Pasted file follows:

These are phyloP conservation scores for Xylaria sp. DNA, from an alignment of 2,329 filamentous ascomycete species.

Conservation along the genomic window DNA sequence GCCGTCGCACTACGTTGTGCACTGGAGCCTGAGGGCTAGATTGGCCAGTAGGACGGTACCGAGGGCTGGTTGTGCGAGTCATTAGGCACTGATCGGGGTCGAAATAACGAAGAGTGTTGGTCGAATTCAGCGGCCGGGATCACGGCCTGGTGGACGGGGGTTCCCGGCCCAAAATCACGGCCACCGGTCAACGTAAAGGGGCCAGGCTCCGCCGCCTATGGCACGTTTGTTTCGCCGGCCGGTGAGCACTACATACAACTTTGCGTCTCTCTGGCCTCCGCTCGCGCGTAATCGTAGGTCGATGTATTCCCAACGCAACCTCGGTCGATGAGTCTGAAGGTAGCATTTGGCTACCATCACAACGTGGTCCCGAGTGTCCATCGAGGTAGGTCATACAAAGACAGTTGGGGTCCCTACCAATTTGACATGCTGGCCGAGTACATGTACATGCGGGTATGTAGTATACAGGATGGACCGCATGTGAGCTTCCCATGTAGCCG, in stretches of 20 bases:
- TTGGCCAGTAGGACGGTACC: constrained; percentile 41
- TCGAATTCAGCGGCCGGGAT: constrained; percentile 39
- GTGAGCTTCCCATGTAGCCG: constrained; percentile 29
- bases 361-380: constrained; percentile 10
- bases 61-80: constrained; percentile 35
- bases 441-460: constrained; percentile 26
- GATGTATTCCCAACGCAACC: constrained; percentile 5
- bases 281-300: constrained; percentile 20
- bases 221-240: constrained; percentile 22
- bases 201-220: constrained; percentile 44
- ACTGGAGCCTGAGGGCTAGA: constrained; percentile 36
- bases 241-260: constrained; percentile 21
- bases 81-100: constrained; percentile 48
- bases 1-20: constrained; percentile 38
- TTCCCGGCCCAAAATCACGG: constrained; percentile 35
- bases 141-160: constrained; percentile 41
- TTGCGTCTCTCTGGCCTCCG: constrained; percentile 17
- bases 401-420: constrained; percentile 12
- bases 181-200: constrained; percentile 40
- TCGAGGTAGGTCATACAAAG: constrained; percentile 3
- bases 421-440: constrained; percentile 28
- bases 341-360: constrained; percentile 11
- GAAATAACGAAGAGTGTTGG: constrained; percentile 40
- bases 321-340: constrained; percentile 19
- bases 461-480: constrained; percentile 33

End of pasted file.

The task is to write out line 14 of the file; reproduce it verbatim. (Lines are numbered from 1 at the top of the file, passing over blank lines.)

- bases 241-260: constrained; percentile 21